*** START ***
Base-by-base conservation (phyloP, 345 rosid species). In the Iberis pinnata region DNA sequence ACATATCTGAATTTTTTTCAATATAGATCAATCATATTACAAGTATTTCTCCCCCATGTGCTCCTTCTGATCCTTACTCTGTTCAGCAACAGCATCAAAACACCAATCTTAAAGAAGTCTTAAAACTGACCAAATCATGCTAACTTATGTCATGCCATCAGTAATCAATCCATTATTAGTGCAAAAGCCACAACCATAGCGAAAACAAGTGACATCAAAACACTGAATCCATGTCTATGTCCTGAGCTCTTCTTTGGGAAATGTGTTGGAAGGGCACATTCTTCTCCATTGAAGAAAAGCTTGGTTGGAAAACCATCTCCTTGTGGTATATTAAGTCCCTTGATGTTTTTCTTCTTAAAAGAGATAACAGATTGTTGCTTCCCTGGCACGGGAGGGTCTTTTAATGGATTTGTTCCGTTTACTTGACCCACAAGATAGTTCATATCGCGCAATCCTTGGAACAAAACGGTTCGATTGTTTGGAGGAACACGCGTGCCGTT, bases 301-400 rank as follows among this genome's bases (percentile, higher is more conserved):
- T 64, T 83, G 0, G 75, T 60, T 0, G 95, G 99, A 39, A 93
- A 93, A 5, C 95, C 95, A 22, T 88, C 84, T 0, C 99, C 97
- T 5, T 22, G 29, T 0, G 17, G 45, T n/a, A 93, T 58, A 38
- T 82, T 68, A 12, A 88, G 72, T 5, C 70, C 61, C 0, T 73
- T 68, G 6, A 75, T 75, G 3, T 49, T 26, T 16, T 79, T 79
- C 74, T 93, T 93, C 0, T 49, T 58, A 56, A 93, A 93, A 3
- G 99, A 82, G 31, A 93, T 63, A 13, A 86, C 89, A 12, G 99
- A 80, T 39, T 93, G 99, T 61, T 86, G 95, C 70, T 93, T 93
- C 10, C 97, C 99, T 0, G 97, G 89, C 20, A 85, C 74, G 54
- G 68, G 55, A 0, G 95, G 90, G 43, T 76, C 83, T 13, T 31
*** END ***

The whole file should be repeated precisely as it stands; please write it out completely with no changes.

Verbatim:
Base-by-base conservation (phyloP, 345 rosid species). In the Iberis pinnata region DNA sequence ACATATCTGAATTTTTTTCAATATAGATCAATCATATTACAAGTATTTCTCCCCCATGTGCTCCTTCTGATCCTTACTCTGTTCAGCAACAGCATCAAAACACCAATCTTAAAGAAGTCTTAAAACTGACCAAATCATGCTAACTTATGTCATGCCATCAGTAATCAATCCATTATTAGTGCAAAAGCCACAACCATAGCGAAAACAAGTGACATCAAAACACTGAATCCATGTCTATGTCCTGAGCTCTTCTTTGGGAAATGTGTTGGAAGGGCACATTCTTCTCCATTGAAGAAAAGCTTGGTTGGAAAACCATCTCCTTGTGGTATATTAAGTCCCTTGATGTTTTTCTTCTTAAAAGAGATAACAGATTGTTGCTTCCCTGGCACGGGAGGGTCTTTTAATGGATTTGTTCCGTTTACTTGACCCACAAGATAGTTCATATCGCGCAATCCTTGGAACAAAACGGTTCGATTGTTTGGAGGAACACGCGTGCCGTT, bases 301-400 rank as follows among this genome's bases (percentile, higher is more conserved):
- T 64, T 83, G 0, G 75, T 60, T 0, G 95, G 99, A 39, A 93
- A 93, A 5, C 95, C 95, A 22, T 88, C 84, T 0, C 99, C 97
- T 5, T 22, G 29, T 0, G 17, G 45, T n/a, A 93, T 58, A 38
- T 82, T 68, A 12, A 88, G 72, T 5, C 70, C 61, C 0, T 73
- T 68, G 6, A 75, T 75, G 3, T 49, T 26, T 16, T 79, T 79
- C 74, T 93, T 93, C 0, T 49, T 58, A 56, A 93, A 93, A 3
- G 99, A 82, G 31, A 93, T 63, A 13, A 86, C 89, A 12, G 99
- A 80, T 39, T 93, G 99, T 61, T 86, G 95, C 70, T 93, T 93
- C 10, C 97, C 99, T 0, G 97, G 89, C 20, A 85, C 74, G 54
- G 68, G 55, A 0, G 95, G 90, G 43, T 76, C 83, T 13, T 31